So unexciting to go the repeat route, but we agree with BLACKHAWKS 1 captain Jonathan Toews's sentiment that this season will go better than 2010--11, the last time Chicago defended the Stanley Cup. For one, salary-cap constraints have not forced the team to dismantle half of its championship lineup, as they did in the summer of '10. Just as important, the young stars from that Blackhawks team—Chicago stumbled to an 8-9-2 start and finished eighth in the West—have learned an important lesson about rest.
"It felt like I was in different cities every week," Toews, 25, says of his first post-Cup summer. "I think that's the biggest thing I changed this summer. I feel refreshed. I don't feel run-down or stressed like I did last time."
Given how the Presidents' Trophy winners dominated the West in 2013, and with the minimal changes to their roster, the Blackhawks are clear favorites to become the first team to repeat as Cup champs since the 1997--98 Red Wings. Up front, the development of young forwards Brandon Saad, 20 (10 goals, 27 points), and Andrew Shaw, 22 (five postseason goals, including two game-winners), made the loss of veterans Dave Bolland and Viktor Stalberg this off-season easier to stomach. Chicago also retained its entire corps of blueliners, who helped limit opponents to a league-low 97 goals last year.
The Blackhawks will benefit from playing in the weak (now that Detroit is gone) Central Division. Oh, yes, Toews and Conn Smythe winner Patrick Kane, 24 (23 goals, 55 points), are entering their prime. There's no other pick. Not even close.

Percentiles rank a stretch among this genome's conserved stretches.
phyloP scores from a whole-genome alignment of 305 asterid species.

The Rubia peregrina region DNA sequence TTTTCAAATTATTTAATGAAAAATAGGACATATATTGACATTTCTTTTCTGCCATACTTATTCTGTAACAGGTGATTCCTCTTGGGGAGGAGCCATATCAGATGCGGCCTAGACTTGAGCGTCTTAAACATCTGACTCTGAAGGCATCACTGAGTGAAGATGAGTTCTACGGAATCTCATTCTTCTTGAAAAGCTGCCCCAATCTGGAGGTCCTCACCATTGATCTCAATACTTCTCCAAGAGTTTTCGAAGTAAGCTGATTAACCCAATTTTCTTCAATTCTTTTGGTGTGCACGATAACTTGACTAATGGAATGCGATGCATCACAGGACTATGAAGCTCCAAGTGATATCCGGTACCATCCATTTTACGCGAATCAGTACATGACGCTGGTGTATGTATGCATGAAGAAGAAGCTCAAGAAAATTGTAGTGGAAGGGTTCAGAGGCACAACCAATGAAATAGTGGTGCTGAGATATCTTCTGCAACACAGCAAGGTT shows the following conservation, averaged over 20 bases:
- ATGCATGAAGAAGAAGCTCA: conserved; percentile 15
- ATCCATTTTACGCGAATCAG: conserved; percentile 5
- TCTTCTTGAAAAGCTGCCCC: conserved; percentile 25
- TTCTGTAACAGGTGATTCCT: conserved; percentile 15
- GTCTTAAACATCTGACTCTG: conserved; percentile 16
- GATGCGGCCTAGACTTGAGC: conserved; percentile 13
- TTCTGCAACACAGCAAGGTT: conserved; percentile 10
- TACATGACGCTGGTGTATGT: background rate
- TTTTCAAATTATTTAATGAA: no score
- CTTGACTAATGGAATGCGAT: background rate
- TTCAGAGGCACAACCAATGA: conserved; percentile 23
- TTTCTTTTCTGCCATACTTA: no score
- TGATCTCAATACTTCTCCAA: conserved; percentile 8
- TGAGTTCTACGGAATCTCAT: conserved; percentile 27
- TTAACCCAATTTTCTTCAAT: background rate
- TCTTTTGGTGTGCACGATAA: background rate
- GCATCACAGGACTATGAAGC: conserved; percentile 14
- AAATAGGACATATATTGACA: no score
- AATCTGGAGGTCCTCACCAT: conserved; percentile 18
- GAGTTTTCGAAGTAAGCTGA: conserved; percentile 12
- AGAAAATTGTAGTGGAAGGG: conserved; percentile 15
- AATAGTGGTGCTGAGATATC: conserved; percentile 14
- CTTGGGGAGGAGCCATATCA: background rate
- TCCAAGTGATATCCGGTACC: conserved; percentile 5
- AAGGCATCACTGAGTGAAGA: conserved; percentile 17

ON THE DOORSTEP
A physical team that wears opponents down, the KINGS 2 have a streaky offense. But their excellent nucleus of defensemen, led by the gifted Drew Doughty, shuts opponents down through a blend of strength and deft puck movement. Goalie Jonathan Quick was inconsistent last season (.902 save percentage), but he regained his form during the playoffs (.934), proving he's at his best when the stakes are high. Will he start for the U.S. in Sochi? That carrot for Quick should be a boon for L.A.
Midway through last season the SHARKS 3 moved 6'5", 230-pound defenseman Brent Burns to right wing, and he had 20 points in 23 games. San Jose will make the switch permanent this year, putting the towering Burns alongside veteran center Joe Thornton. Burns's size and advantage along the boards will complement the bullishly crafty Thornton and opportunistic winger Tyler Kennedy.
The BLUES 4 allowed the second-fewest shots on goal in the NHL last season. A full year of defenseman Jay Bouwmeester, a deadline acquisition from the Flames whose arrival last April coincided with an 11-3-0 run, lifts the Blues into the upper tier of contenders. Vladimir Tarasenko, the 21-year-old phenom who burst into the NHL with five goals in his first seven games last January, is expected to see more ice time, which should boost the offense. Scoring hasn't been a strength—2.58 goals per game ranked 17th in the league in 2013—but with their defense, the Blues keep games close and are 32-9-13 in one-goal games under coach Ken Hitchcock.
While the Blues' window of opportunity seems to be opening, the CANUCKS' 5 appears to be closing. Since losing to Boston in the Cup finals in 2011, Vancouver has won just one playoff game. "Things just got a little stale," center Ryan Kesler says. So the Canucks, for rejuvenation, have turned to acerbic coach John Tortorella, who will install his rugged style on a team that has always thrived more on finesse. Goalie Roberto Luongo, who's—surprise!—still in Vancouver, will meanwhile have to find a way to pretend that the Canucks' brass wants him (and the $40.5 million left on his contract) around.